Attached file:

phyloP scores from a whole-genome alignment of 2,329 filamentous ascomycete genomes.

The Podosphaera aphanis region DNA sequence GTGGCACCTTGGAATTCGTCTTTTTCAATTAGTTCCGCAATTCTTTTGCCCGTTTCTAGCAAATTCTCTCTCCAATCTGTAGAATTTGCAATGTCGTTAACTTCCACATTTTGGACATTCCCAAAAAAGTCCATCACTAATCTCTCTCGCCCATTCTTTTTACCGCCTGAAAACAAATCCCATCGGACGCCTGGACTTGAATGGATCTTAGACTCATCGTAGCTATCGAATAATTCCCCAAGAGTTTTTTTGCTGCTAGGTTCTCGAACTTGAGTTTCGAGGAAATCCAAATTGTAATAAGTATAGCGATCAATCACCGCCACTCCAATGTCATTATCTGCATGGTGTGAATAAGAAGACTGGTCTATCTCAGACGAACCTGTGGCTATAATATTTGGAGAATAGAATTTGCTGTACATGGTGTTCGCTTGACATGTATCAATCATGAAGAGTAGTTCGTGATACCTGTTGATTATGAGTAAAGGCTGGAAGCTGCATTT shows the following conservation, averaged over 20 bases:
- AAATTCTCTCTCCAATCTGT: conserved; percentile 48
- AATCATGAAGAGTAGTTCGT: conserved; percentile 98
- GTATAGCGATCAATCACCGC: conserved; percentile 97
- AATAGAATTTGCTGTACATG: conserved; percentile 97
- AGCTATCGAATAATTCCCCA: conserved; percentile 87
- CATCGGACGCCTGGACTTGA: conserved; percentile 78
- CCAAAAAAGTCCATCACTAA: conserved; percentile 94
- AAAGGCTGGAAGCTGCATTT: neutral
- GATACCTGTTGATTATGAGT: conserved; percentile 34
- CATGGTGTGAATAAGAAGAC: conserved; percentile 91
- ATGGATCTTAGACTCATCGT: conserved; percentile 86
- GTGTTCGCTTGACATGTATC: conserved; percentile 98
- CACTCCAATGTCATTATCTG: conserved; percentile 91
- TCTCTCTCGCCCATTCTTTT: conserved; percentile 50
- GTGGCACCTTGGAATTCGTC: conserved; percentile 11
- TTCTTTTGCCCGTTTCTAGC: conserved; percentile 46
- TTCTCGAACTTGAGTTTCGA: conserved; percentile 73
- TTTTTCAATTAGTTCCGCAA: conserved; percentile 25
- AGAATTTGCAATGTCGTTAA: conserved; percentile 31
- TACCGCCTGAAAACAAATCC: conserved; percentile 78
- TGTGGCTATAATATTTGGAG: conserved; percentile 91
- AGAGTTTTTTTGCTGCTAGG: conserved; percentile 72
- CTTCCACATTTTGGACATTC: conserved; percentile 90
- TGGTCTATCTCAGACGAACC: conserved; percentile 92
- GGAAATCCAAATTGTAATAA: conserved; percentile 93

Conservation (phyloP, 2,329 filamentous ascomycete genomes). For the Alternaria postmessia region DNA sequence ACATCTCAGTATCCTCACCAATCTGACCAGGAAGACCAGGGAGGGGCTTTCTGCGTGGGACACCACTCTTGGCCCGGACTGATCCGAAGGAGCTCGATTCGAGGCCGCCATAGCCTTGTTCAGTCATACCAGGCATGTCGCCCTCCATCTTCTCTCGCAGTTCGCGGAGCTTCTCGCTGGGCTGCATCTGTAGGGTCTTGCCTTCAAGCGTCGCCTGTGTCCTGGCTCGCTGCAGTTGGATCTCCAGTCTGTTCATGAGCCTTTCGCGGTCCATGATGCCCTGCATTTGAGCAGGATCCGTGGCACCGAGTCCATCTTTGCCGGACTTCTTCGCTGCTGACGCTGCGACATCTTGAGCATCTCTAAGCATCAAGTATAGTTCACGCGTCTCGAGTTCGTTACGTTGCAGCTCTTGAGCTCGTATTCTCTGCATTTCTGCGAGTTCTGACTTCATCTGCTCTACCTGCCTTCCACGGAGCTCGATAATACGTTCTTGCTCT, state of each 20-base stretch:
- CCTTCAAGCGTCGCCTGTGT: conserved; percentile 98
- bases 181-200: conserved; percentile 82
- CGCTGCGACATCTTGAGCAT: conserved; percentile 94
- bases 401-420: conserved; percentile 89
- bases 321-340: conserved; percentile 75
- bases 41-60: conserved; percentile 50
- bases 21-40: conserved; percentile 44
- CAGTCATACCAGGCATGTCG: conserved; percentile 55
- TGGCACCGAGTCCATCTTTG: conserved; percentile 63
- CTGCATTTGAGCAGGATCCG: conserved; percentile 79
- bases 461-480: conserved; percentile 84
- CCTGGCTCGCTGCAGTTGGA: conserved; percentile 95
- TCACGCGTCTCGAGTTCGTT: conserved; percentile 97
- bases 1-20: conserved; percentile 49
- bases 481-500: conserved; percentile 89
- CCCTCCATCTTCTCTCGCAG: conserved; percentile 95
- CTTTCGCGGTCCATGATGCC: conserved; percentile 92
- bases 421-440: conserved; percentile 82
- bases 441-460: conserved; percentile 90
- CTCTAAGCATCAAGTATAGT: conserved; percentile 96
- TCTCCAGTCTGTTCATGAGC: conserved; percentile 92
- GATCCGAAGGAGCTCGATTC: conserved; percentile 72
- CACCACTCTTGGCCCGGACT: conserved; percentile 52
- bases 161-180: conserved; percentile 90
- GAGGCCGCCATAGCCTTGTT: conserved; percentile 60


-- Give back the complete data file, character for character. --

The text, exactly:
phyloP scores from a whole-genome alignment of 2,329 filamentous ascomycete genomes.

The Podosphaera aphanis region DNA sequence GTGGCACCTTGGAATTCGTCTTTTTCAATTAGTTCCGCAATTCTTTTGCCCGTTTCTAGCAAATTCTCTCTCCAATCTGTAGAATTTGCAATGTCGTTAACTTCCACATTTTGGACATTCCCAAAAAAGTCCATCACTAATCTCTCTCGCCCATTCTTTTTACCGCCTGAAAACAAATCCCATCGGACGCCTGGACTTGAATGGATCTTAGACTCATCGTAGCTATCGAATAATTCCCCAAGAGTTTTTTTGCTGCTAGGTTCTCGAACTTGAGTTTCGAGGAAATCCAAATTGTAATAAGTATAGCGATCAATCACCGCCACTCCAATGTCATTATCTGCATGGTGTGAATAAGAAGACTGGTCTATCTCAGACGAACCTGTGGCTATAATATTTGGAGAATAGAATTTGCTGTACATGGTGTTCGCTTGACATGTATCAATCATGAAGAGTAGTTCGTGATACCTGTTGATTATGAGTAAAGGCTGGAAGCTGCATTT shows the following conservation, averaged over 20 bases:
- AAATTCTCTCTCCAATCTGT: conserved; percentile 48
- AATCATGAAGAGTAGTTCGT: conserved; percentile 98
- GTATAGCGATCAATCACCGC: conserved; percentile 97
- AATAGAATTTGCTGTACATG: conserved; percentile 97
- AGCTATCGAATAATTCCCCA: conserved; percentile 87
- CATCGGACGCCTGGACTTGA: conserved; percentile 78
- CCAAAAAAGTCCATCACTAA: conserved; percentile 94
- AAAGGCTGGAAGCTGCATTT: neutral
- GATACCTGTTGATTATGAGT: conserved; percentile 34
- CATGGTGTGAATAAGAAGAC: conserved; percentile 91
- ATGGATCTTAGACTCATCGT: conserved; percentile 86
- GTGTTCGCTTGACATGTATC: conserved; percentile 98
- CACTCCAATGTCATTATCTG: conserved; percentile 91
- TCTCTCTCGCCCATTCTTTT: conserved; percentile 50
- GTGGCACCTTGGAATTCGTC: conserved; percentile 11
- TTCTTTTGCCCGTTTCTAGC: conserved; percentile 46
- TTCTCGAACTTGAGTTTCGA: conserved; percentile 73
- TTTTTCAATTAGTTCCGCAA: conserved; percentile 25
- AGAATTTGCAATGTCGTTAA: conserved; percentile 31
- TACCGCCTGAAAACAAATCC: conserved; percentile 78
- TGTGGCTATAATATTTGGAG: conserved; percentile 91
- AGAGTTTTTTTGCTGCTAGG: conserved; percentile 72
- CTTCCACATTTTGGACATTC: conserved; percentile 90
- TGGTCTATCTCAGACGAACC: conserved; percentile 92
- GGAAATCCAAATTGTAATAA: conserved; percentile 93

Conservation (phyloP, 2,329 filamentous ascomycete genomes). For the Alternaria postmessia region DNA sequence ACATCTCAGTATCCTCACCAATCTGACCAGGAAGACCAGGGAGGGGCTTTCTGCGTGGGACACCACTCTTGGCCCGGACTGATCCGAAGGAGCTCGATTCGAGGCCGCCATAGCCTTGTTCAGTCATACCAGGCATGTCGCCCTCCATCTTCTCTCGCAGTTCGCGGAGCTTCTCGCTGGGCTGCATCTGTAGGGTCTTGCCTTCAAGCGTCGCCTGTGTCCTGGCTCGCTGCAGTTGGATCTCCAGTCTGTTCATGAGCCTTTCGCGGTCCATGATGCCCTGCATTTGAGCAGGATCCGTGGCACCGAGTCCATCTTTGCCGGACTTCTTCGCTGCTGACGCTGCGACATCTTGAGCATCTCTAAGCATCAAGTATAGTTCACGCGTCTCGAGTTCGTTACGTTGCAGCTCTTGAGCTCGTATTCTCTGCATTTCTGCGAGTTCTGACTTCATCTGCTCTACCTGCCTTCCACGGAGCTCGATAATACGTTCTTGCTCT, state of each 20-base stretch:
- CCTTCAAGCGTCGCCTGTGT: conserved; percentile 98
- bases 181-200: conserved; percentile 82
- CGCTGCGACATCTTGAGCAT: conserved; percentile 94
- bases 401-420: conserved; percentile 89
- bases 321-340: conserved; percentile 75
- bases 41-60: conserved; percentile 50
- bases 21-40: conserved; percentile 44
- CAGTCATACCAGGCATGTCG: conserved; percentile 55
- TGGCACCGAGTCCATCTTTG: conserved; percentile 63
- CTGCATTTGAGCAGGATCCG: conserved; percentile 79
- bases 461-480: conserved; percentile 84
- CCTGGCTCGCTGCAGTTGGA: conserved; percentile 95
- TCACGCGTCTCGAGTTCGTT: conserved; percentile 97
- bases 1-20: conserved; percentile 49
- bases 481-500: conserved; percentile 89
- CCCTCCATCTTCTCTCGCAG: conserved; percentile 95
- CTTTCGCGGTCCATGATGCC: conserved; percentile 92
- bases 421-440: conserved; percentile 82
- bases 441-460: conserved; percentile 90
- CTCTAAGCATCAAGTATAGT: conserved; percentile 96
- TCTCCAGTCTGTTCATGAGC: conserved; percentile 92
- GATCCGAAGGAGCTCGATTC: conserved; percentile 72
- CACCACTCTTGGCCCGGACT: conserved; percentile 52
- bases 161-180: conserved; percentile 90
- GAGGCCGCCATAGCCTTGTT: conserved; percentile 60